That’s why we went in to do a speedy evaluation of birds, bugs, mammals and fish, to see whether or not there have been any notably essential or endangered species in there that individuals ought to find out about.

Q: What was it like doing the evaluation?

A: It was a bit arduous for us logistically – we needed to hike in there. We had been in several teams relying on what we had been : birds, mammals, fish, beetles, bats, reptiles and amphibians. We additionally had an anthropologist. It was nice; we discovered a variety of issues – I feel there have been some frogs that had by no means been discovered earlier than. The entire evaluation lasted for 2 weeks, however we nonetheless have much more work to do, going ahead.

Q: Any highlights concerning the outcomes of the evaluation regarding birds?

A: The outcome exhibits that there’s a wholesome inhabitants of birds in that space, as a result of not too many individuals go there. There isn’t a industrial trapping or searching of birds as a result of entry may be very tough. Massive frugivores birds like guans and powis (currassows) had been notably considerable. These birds are essential as a conventional supply of meals and are additionally important seed dispersers. We discovered at the very least 15 species of parrots and 16 species of raptors through the evaluation, together with the slaty-backed forest-falcon and the harpy eagle. Many birds of prey are sturdy indicators of a wholesome ecosystem.

A pair of scarlet macaws fly from their nesting spot. Marlondag / FAO

Q: Do you suppose this data will assist shield the Karaawaimin Taawa?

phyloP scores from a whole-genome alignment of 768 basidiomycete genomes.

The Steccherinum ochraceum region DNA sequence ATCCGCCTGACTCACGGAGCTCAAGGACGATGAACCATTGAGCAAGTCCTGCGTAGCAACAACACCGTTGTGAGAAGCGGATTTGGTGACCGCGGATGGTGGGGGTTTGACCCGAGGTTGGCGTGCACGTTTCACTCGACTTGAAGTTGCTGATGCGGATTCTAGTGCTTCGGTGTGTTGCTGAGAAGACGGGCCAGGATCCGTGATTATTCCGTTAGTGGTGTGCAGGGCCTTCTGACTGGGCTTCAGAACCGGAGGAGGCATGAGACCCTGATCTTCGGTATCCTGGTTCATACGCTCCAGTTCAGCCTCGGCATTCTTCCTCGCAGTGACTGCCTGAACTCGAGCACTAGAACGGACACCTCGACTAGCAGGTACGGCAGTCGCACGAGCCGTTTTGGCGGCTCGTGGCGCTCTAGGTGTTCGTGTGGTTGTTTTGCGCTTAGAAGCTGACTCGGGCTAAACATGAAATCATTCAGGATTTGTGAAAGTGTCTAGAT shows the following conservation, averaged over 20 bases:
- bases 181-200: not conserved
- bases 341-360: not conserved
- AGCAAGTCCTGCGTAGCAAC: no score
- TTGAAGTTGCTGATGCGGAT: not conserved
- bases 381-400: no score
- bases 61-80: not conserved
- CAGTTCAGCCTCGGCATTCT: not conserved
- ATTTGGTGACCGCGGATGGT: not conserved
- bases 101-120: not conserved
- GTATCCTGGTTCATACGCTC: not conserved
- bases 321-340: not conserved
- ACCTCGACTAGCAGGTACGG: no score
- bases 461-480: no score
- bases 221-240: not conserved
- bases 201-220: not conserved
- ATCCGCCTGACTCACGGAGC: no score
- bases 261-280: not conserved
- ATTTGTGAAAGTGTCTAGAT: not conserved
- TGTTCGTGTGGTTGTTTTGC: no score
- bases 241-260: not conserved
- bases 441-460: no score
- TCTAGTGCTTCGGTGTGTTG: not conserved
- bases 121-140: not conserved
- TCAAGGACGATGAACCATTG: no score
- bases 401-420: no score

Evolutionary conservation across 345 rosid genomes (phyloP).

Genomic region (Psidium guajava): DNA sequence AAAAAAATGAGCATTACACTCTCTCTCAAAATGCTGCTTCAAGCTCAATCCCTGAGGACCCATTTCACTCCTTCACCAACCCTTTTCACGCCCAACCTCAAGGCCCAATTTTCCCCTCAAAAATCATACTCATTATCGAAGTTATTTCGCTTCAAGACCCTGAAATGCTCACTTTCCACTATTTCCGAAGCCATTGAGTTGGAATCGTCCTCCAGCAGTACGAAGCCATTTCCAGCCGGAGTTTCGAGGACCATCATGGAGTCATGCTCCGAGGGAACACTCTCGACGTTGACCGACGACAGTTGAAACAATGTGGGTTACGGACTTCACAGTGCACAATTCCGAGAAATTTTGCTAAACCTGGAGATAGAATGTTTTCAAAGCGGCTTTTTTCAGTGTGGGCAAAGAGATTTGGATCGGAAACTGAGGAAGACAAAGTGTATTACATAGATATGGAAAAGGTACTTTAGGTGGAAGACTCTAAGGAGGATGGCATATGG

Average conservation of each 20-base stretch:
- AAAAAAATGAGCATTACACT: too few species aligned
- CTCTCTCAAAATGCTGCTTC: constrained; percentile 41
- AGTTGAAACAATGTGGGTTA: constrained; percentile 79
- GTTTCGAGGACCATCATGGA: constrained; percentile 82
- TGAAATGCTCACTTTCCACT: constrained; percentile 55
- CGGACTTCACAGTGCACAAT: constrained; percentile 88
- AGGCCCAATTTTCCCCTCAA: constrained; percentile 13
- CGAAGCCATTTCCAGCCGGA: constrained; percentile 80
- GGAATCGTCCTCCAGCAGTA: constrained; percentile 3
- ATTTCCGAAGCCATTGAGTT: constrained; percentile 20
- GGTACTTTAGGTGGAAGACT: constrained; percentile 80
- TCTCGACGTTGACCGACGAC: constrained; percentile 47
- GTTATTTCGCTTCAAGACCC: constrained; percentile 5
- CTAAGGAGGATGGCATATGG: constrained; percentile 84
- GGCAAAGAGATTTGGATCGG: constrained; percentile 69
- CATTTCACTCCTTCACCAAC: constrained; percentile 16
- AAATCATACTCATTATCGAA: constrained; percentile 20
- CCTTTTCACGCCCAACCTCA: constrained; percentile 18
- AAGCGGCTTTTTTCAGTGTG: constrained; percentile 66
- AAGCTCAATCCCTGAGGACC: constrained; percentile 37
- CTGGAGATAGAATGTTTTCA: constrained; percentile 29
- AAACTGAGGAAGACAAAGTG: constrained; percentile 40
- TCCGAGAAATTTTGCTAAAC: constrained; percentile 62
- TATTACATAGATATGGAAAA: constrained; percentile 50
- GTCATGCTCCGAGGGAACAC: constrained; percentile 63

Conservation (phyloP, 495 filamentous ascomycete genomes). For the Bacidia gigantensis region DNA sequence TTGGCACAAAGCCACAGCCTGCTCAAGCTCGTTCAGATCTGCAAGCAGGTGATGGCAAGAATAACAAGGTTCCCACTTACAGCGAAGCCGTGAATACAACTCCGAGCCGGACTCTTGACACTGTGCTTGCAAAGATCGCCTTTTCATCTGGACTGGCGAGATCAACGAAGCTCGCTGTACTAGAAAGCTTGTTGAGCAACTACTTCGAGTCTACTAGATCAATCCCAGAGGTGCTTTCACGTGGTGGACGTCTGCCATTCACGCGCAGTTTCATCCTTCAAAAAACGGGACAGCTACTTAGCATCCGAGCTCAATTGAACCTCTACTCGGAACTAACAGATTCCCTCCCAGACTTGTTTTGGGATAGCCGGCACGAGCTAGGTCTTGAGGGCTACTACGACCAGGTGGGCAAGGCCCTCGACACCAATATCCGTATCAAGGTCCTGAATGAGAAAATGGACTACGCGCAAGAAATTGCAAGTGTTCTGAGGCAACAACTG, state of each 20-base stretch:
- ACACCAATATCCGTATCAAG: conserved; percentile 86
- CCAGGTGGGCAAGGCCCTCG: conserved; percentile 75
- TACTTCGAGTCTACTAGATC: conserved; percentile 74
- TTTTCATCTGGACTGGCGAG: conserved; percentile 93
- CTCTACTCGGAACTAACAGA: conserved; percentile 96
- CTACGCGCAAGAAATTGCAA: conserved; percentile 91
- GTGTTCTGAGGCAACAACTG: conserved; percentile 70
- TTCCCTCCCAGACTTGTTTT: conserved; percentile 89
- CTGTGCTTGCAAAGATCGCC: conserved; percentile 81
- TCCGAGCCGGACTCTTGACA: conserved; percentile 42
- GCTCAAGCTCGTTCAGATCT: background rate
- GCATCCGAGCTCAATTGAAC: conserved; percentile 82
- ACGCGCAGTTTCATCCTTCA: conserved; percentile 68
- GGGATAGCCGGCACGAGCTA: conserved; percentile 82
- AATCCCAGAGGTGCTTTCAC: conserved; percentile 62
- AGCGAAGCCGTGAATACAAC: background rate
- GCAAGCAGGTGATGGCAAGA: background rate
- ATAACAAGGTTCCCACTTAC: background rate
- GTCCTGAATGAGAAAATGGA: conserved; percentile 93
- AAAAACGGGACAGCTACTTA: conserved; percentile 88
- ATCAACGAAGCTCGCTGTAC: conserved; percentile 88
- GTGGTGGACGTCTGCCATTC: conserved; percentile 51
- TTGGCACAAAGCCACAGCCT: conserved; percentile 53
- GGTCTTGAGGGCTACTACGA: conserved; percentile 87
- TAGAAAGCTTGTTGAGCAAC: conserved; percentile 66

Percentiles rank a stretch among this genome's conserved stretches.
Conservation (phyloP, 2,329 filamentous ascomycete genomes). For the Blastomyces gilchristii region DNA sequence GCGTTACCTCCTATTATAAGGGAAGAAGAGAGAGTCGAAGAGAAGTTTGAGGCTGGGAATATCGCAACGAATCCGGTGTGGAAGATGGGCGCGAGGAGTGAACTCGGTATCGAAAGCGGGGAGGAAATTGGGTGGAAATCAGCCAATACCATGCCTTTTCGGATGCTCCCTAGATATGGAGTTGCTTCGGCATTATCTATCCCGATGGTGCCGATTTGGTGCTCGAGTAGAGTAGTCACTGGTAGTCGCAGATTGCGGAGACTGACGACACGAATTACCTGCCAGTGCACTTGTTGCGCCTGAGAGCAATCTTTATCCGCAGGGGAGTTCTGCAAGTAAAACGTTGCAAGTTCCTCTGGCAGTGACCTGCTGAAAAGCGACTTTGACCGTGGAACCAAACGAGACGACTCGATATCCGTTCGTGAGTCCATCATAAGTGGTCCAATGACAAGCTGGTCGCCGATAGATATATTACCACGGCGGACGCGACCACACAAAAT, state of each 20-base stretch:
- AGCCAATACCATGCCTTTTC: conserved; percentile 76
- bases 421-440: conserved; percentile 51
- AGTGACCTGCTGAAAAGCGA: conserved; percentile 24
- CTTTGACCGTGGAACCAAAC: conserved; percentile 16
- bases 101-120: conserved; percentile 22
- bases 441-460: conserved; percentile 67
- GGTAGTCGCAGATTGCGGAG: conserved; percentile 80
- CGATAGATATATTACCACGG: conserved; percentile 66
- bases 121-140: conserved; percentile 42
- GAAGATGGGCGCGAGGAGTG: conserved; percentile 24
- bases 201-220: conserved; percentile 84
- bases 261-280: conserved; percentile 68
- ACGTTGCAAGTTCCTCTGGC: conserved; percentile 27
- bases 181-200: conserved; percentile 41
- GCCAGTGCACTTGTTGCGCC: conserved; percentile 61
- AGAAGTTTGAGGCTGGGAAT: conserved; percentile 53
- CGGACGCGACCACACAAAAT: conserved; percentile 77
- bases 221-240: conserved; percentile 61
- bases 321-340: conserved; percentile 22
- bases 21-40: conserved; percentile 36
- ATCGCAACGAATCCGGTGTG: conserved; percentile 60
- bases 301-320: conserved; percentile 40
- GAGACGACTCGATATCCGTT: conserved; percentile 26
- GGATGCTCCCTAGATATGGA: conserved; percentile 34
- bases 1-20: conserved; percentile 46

A: Sure, we are attempting to develop an understanding with the federal government, as a result of we don’t need exploitation right here, particularly from gold mining or timber felling in our pristine forests. This data will assist us make a degree.


That is the primary article in a three-part collection on the Karaawaimin Taawa Biodiversity Evaluation, the outcomes of which will likely be printed in 2023.


For more information on the SWM Programme, be part of on-line to view the facet occasion “Wild meat and the post-2020 Global Biodiversity Framework: highlights from the Sustainable Wildlife Management Programme” on the Conference on Organic Range (CBD) CoP 15 on Tuesday, 13 December, 1:15 pm EST.

The Sustainable Wildlife Administration Programme in Guyana is a part of the worldwide Organisation of African, Caribbean and Pacific States initiative, funded by the European Union, with co-funding from the French Facility for International Atmosphere and the French Improvement Company. The purpose is to enhance meals safety and the conservation and sustainable use of wildlife in forest, savannah, and wetland environments in 15 international locations.